Sunday, February 27, 2005

Franco-German farm deal may have to be re-opened

EU Budget Commissioner Dalia Grybauskaite has said that 'a large group of countries' were looking to re-open the Franco-German farm deal that freezes spending until 2013 at current levels in order to take account of the accession of Romania and Bulgaria in 2007. 'A gentle reopening could be to include in the ceiling Romania and Bulgaria, which weren't included in the 2002 Brussels deal', she said. France is, however, opposing the move.

Thursday, February 24, 2005

Skids are under CAP

The threat to the existence of the CAP as we know it is very real, according to Lars Hoelgard, deputy Director-General at DG Agriculture. Any eventual settlement of the current budget dispute under 1.14% of GNI, the current Commission draft figure, would hit agricultural spending and even this figure would lead to cuts. Heolgaard commented, 'Something has to give - Pillar 1, although supposedly set in stone, is under threat.'

Even if the draft on the table was accepted, which is not very likely, farm spending would fall from about 45% of the EU budget now to around 35% on 2013. This reflects the fact that, according to Agra Europe 'Of all the EU's policies, the CAP is fast becoming the least fashionable under Commission president Barroso.'

Dairy farming faces particular problems. If a deal on global trade liberalisation is reached at the WTO talks in Hong King in December, the EU may not be able to sustain the required reductions in tariffs, particularly if the dollar remains weak.


One possible response is the debate on farm insurance systems which is attracting increasing attention. It would be an alternative way of safeguarding farmers against income fluctuations. A draft Commission document has been circulating exploring some kind of stabilisation fund. Rural development funds could be used to help farmers to pay insurance premiums up to a maximum of 50% (although this seems to imply using Pillar 2 money to achieve Pillar 1 objectives). Mutual stabilisation funds through producer groups, supplemented by some EU money, are another possibility.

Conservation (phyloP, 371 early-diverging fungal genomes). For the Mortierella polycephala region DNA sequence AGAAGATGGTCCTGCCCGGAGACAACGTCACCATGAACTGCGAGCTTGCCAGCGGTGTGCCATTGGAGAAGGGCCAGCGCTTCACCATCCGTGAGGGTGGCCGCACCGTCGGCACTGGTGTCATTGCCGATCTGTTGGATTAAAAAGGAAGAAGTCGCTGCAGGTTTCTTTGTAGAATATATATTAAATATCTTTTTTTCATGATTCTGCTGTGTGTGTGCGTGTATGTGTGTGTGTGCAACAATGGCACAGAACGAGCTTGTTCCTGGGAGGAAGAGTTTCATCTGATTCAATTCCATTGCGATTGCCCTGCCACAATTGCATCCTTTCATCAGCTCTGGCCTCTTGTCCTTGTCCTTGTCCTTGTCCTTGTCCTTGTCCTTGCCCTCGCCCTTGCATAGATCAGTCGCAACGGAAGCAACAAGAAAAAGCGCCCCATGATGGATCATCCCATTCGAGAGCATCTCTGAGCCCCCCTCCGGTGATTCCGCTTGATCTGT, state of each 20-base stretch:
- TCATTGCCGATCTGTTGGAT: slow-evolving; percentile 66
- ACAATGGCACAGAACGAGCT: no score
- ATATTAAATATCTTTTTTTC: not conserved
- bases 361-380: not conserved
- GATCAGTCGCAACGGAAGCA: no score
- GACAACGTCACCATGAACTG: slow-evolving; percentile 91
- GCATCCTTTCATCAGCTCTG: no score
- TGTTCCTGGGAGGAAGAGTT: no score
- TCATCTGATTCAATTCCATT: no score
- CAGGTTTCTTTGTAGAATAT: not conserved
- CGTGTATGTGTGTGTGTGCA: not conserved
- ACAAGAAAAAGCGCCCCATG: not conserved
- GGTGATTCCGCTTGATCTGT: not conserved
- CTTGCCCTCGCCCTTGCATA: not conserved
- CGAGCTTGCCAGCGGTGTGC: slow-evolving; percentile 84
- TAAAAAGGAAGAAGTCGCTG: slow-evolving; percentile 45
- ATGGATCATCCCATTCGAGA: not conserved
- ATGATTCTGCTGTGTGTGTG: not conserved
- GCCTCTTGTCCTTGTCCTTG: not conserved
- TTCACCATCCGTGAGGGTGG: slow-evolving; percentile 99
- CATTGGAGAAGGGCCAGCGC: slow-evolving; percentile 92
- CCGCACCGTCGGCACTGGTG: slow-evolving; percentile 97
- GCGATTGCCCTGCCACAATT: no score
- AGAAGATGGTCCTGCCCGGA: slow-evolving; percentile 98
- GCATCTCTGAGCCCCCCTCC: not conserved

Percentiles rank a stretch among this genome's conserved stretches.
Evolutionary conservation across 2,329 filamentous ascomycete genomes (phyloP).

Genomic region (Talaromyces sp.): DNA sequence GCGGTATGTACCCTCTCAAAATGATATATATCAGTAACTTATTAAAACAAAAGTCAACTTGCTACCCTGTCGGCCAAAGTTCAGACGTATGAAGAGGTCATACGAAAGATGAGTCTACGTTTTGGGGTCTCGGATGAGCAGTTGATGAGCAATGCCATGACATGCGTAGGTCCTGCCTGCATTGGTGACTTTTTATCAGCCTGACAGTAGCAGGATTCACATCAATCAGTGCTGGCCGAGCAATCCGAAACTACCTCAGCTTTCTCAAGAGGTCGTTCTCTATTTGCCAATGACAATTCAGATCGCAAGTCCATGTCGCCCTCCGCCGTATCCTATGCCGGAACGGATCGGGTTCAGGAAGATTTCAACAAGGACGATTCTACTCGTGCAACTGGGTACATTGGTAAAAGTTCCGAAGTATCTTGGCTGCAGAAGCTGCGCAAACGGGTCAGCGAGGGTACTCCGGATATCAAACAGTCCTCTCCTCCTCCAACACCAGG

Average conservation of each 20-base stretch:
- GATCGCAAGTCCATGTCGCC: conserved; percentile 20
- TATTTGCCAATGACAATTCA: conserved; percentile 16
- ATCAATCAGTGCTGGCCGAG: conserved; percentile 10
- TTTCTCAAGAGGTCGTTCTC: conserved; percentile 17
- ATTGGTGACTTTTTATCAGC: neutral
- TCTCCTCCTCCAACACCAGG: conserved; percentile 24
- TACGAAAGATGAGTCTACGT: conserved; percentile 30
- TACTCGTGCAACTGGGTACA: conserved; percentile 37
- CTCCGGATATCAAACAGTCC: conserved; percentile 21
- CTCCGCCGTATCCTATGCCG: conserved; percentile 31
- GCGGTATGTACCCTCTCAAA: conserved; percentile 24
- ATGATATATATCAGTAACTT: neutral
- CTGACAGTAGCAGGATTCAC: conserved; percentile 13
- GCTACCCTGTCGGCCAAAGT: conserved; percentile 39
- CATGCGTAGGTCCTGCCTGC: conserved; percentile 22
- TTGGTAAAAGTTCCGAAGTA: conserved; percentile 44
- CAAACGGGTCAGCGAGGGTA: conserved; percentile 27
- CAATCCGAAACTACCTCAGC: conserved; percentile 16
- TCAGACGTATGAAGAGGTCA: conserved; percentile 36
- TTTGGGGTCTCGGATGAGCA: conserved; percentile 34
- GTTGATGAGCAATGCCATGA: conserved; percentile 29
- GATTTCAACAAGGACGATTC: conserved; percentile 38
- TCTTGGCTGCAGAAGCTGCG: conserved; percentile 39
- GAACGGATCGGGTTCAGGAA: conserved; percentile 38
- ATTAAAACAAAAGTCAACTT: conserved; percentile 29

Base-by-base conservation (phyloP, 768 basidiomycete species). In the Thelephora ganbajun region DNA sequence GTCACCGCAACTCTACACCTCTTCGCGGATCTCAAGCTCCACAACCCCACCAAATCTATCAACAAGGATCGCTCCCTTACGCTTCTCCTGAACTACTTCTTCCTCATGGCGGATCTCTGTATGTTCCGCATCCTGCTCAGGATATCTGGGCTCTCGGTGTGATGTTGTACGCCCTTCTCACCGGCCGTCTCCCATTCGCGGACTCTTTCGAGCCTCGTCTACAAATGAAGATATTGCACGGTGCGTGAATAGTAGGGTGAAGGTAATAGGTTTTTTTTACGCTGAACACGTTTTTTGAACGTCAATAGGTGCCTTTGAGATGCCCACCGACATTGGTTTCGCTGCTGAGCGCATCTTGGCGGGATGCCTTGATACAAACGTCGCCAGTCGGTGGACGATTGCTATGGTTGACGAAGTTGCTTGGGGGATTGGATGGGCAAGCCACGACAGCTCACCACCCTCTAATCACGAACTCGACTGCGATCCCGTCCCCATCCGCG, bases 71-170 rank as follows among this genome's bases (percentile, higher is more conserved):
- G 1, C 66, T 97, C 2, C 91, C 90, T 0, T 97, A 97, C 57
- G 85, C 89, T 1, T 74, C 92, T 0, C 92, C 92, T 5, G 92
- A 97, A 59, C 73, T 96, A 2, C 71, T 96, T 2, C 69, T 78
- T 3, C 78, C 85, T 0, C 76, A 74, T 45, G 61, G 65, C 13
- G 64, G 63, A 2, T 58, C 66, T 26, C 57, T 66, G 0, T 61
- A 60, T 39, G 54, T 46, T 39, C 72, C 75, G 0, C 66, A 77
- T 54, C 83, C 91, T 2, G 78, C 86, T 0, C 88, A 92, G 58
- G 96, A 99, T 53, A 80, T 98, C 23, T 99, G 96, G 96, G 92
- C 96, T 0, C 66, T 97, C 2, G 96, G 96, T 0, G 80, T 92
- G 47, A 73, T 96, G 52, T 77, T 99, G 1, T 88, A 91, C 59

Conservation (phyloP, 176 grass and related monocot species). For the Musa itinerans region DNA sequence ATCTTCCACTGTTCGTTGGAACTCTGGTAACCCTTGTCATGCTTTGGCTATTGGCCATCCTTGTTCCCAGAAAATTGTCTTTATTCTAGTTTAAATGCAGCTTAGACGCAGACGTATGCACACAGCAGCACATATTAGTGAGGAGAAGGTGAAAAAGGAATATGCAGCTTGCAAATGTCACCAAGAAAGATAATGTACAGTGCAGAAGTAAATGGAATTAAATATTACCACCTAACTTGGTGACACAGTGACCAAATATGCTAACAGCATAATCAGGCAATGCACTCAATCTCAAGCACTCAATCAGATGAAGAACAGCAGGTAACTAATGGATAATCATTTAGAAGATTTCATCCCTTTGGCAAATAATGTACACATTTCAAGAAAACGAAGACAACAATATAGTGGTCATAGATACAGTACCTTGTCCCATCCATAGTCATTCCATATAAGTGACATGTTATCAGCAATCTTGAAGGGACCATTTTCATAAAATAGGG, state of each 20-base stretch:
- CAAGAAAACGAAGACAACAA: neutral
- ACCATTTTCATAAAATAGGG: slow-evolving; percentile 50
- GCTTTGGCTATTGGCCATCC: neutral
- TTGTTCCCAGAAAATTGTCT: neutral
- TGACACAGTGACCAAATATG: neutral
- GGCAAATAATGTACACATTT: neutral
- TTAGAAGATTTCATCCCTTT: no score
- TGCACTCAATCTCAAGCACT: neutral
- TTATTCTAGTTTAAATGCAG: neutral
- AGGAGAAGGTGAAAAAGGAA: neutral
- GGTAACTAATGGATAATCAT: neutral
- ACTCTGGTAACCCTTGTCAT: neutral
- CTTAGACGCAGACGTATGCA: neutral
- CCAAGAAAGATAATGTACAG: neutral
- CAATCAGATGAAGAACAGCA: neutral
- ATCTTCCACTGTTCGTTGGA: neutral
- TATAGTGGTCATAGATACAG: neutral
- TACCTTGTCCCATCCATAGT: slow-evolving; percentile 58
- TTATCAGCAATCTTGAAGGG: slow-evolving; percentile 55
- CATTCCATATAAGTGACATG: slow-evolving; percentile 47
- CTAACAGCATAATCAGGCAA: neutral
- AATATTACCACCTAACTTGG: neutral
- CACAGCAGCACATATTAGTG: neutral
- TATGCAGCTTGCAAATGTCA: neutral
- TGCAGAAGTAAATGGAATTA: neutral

Wednesday, February 23, 2005

Sugar mountain is back

The EU has had to accept sales of sugar into intervention for the first time in nearly twenty years. Sugar is understood to have been offered in both France and Belgium and the intervention authorities are obliged to accept any product that meets basic quality criteria. The last time this happened was in 1986.

Normally EU sugar surpluses are dumped on the world market with the assistance of what is in effect an export subsidy system. But traders are unhappy about the current EU export refund rate for sugar which they think is not enough to let them sell their surpluses at a profitable price. In particular the weakness of the $ against the € has caused problems in world markets. Hence, the intervention sales are as much a political ploy as anything else.

As far as the Commission was concerned, 'It shows once again the urgent need to reform the system.'

Sunday, February 13, 2005

Thinking the unthinkable

Support for co-financing farm subsidies in the future is growing. Under such an arrangement member states would bear a proportion of the subsidies to their own farmers. The context is the demand by the EU's six leading paymasters that the budget from 2006 to 2013 should be capped at one per cent of gross national income. Any such deal would unstitch the 2002 agreement on farm spending and would also represent a further renationalisation of the CAP.

The plan has received unexpected support from Italy's prime minister Silvio Berlusconoi. This may just be a ploy to split the countries that want to restrain the budget.

However, there is also support in the European Parliament. MEPs argue that if member states are not to pay a share of the subsidies, farmers in the 25 member states will lose out when Romania and Bulgaria join the EU in 2007. Dutch Liberal Democrat Jan Mulder has advocated co-financing since 1999. 'It would put the agricultural budget in line with other parts. We have co-financing in rural development, in structural funds, in foreign policy: we should also have it in agricultural policy.' But he insists that topping up by member states should be made compulsory, not optional, so that farmers get parity of treatment.

The new member states are likely to reject the suggestion giving that their payments are being phased in up to 2013. Mulder argues that the poorer states could get a higher percentage from Brussels, but that proposal would be unlikely to attract support from the richer states. However, a budgetary crunch does look likely after 2006 and some change is going to be necessary.